Today we laid off 73 employees, nearly half of our total headcount.
This is one of the hardest things we’ve ever had to do at Sana. We have had to say a lot of goodbyes, and I mostly feel awful at this moment. The impacted employees are talented, mission-driven people, many of whom are not only colleagues but also friends.
- To anybody reading this who is hiring: You would be lucky to hire these folks. They are excellent. Please reach out to our people team; we are happy to make introductions and serve as references.
- To our customers & partners: Nothing is changing about our health plans or the service we are delivering. We kept the majority of our operations team in place to ensure no interruptions or issues with our service and I expect our product to keep getting better over time.
So, what’s going on?
Since Sana’s founding in 2017, we have been venture-funded. That meant we spent a lot of money on growth and a lot of money on R&D. It was ok we weren’t profitable because we could keep raising venture dollars to fund the business. We prioritized investing in the future over profitability today. I’m grateful for that time, because it allowed us to build the special company and product we have today.
The world has changed, however, and venture funding is harder to come by now. Particularly for companies in the healthcare and insurance worlds (we check both boxes). The hard fact is this new environment rewards profitability today over future investments. We have to reposition ourselves accordingly.
Fortunately, we are in a position where we have the choice to be profitable. The cuts we make today mean we are generating positive cash flow. Immediately. We will continue to invest in growth and R&D, but only to the extent our profits support that investment.
I spent a lot of time in the last few weeks thinking about what this transition means for our company. Here are a few thoughts:
Back to basics
I am inspired by the leadership Ryan Peterson is showing in his return to the CEO role at Flexport. The strategy is so simple: listen to your customers, and then build the things they need. I realize over the last two years I have been too mired in spreadsheets, too focused on the abstract idea of “scaling”, and what I need to do is rediscover what makes Sana great. I am going to spend my next year listening to customers and doing things that don’t scale. It’s what I should have been doing all along.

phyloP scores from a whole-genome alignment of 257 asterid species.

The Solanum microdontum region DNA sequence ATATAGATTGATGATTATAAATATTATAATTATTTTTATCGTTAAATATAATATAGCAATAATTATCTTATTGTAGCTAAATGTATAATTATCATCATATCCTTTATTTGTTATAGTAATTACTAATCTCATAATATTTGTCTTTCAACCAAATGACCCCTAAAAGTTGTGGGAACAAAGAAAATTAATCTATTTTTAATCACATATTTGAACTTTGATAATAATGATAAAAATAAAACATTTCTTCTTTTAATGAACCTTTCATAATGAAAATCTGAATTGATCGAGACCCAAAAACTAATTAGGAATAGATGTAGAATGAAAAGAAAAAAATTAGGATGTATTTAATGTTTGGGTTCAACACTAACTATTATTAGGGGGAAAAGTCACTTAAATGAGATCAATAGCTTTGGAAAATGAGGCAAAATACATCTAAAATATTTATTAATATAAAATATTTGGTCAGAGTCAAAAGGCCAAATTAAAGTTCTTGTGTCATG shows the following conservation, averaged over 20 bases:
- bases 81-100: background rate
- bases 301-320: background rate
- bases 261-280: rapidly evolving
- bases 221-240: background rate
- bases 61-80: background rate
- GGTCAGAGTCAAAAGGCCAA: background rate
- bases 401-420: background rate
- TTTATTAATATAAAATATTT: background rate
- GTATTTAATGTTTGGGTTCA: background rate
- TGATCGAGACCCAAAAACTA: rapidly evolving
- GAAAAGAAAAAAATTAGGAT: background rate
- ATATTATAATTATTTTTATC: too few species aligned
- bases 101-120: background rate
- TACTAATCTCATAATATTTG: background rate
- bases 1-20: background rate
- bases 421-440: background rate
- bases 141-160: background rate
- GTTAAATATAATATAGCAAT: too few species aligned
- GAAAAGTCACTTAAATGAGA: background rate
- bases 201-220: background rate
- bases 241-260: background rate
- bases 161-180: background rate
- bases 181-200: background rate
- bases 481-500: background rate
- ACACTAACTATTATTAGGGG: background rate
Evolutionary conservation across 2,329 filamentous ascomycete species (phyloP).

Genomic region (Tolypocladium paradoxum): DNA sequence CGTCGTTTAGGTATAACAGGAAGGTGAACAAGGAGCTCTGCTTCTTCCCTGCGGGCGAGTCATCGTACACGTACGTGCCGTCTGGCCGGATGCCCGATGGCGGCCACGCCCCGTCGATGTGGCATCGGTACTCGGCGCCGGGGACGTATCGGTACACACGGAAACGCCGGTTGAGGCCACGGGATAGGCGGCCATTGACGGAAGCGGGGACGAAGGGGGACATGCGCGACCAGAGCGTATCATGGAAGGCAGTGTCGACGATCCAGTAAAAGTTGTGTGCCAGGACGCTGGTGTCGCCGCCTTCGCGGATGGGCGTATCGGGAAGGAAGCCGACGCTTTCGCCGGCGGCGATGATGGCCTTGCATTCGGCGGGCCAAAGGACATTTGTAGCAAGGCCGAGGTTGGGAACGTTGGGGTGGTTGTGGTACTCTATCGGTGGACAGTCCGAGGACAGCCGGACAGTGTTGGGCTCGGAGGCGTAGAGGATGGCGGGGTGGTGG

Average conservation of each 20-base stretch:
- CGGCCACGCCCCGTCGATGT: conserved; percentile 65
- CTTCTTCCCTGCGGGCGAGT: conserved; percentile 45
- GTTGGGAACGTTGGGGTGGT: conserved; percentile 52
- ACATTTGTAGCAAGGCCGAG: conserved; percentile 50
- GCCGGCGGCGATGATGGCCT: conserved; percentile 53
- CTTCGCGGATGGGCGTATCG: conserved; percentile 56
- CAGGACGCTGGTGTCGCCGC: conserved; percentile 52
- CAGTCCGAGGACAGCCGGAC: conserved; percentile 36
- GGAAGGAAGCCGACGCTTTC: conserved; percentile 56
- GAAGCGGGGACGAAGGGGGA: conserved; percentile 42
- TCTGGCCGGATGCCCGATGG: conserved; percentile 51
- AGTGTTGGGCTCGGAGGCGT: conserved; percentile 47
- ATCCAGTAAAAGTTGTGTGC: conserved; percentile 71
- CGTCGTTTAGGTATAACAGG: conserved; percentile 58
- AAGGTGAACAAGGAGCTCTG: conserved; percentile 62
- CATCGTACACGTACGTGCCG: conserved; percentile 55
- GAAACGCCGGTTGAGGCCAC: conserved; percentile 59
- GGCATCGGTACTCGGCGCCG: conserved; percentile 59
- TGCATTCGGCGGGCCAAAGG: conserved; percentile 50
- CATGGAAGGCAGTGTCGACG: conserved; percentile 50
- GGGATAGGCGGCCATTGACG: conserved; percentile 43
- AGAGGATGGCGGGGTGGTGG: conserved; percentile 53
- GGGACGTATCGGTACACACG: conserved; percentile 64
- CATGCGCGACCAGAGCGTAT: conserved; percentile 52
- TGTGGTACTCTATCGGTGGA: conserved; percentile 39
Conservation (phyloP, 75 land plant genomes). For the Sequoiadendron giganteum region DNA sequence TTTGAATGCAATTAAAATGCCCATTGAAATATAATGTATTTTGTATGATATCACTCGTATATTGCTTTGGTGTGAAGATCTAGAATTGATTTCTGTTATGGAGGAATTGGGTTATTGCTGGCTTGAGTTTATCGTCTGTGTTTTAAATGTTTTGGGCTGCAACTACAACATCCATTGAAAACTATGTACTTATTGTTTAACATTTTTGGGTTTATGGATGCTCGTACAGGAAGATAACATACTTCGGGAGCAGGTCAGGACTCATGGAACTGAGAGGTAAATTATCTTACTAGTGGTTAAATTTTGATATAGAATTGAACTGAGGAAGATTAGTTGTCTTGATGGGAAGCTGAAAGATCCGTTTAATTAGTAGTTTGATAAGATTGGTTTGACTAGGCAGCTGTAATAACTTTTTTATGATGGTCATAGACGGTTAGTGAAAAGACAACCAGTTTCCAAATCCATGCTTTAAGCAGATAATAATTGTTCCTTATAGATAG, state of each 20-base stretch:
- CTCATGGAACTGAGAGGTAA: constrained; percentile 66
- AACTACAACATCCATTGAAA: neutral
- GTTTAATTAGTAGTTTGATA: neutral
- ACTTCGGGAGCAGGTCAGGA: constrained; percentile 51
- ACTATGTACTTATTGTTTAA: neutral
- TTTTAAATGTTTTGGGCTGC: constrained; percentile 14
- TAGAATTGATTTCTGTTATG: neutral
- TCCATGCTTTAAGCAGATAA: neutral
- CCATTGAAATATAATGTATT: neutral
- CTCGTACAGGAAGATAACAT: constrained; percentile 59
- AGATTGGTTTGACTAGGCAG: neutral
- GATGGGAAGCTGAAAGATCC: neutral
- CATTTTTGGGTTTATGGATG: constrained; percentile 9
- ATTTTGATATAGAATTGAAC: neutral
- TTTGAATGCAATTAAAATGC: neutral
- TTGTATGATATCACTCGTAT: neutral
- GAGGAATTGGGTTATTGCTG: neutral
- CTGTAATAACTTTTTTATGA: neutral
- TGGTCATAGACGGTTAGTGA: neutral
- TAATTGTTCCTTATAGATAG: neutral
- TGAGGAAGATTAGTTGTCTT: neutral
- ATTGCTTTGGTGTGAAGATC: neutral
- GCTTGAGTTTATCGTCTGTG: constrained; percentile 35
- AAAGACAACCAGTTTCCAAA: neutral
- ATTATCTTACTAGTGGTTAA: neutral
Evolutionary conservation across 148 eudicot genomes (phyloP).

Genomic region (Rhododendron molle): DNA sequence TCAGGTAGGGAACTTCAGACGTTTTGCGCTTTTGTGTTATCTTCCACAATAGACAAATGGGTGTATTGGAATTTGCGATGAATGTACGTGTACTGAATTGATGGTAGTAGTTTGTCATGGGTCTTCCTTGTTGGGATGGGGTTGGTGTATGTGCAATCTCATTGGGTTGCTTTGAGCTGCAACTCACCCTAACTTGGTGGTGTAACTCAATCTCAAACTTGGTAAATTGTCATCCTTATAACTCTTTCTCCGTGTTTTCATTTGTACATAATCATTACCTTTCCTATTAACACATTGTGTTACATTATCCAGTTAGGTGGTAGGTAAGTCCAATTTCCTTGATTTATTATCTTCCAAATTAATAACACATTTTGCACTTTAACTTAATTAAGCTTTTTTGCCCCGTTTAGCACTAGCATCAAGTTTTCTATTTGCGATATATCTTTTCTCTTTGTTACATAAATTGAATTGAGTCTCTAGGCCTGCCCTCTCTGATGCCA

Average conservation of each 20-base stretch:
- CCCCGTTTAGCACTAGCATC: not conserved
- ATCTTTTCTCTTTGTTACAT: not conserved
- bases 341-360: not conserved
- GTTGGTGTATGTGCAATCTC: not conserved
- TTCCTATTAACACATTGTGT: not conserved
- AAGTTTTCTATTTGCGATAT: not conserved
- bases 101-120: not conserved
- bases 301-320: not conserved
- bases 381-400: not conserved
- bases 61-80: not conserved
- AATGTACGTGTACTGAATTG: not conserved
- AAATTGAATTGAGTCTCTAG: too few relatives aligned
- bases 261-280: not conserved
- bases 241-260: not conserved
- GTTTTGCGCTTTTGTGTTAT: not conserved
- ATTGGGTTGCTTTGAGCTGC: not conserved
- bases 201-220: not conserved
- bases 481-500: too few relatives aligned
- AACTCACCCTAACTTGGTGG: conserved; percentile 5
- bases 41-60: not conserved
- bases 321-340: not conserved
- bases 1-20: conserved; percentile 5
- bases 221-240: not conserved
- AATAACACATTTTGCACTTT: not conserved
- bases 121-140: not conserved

Going “all in” on Sana Care
Earlier this year we launched Sana Care, and the success that product has had out of the gates is extraordinary. Putting a virtual concierge doctor in people’s pockets, bundled with a health plan, seemed like a compelling idea a year ago — but the engagement and satisfaction levels surpassed anything I hoped for. NPS has consistently been north of +90 while reducing net claims spend. It feels like the future of healthcare. We are doubling our investment in Sana Care R&D as of this week in spite of our general expense cuts. The future there is as bright as ever.
Our ambition remains to build a generational business that transforms healthcare. Which means we need to grow quickly, efficiently, and thoughtfully. Our integrated payvidor model is very different from what you can find elsewhere in the small group market and we have been fortunate to partner with a fast-growing cohort of brokers who are looking for a better way forward for their clients. We are going to continue to invest in building these relationships and will be rolling out initiatives in the coming months to demonstrate that commitment. If you are a broker interested in selling innovative & affordable small group health plans, get in touch.
The most intense and difficult periods in life are often, in hindsight, the most meaningful. Six years ago Nathan and I started Sana, and those years have not been easy. Today was not easy. I don’t expect the coming years to be easy either. But through all that struggle we are building something of which I’m immeasurably proud. Something that makes a real difference in healthcare.
I am sad today, and admittedly this year has been humbling for me as an entrepreneur.
At the same time, I am incredibly excited about where we are going. The future’s still bright.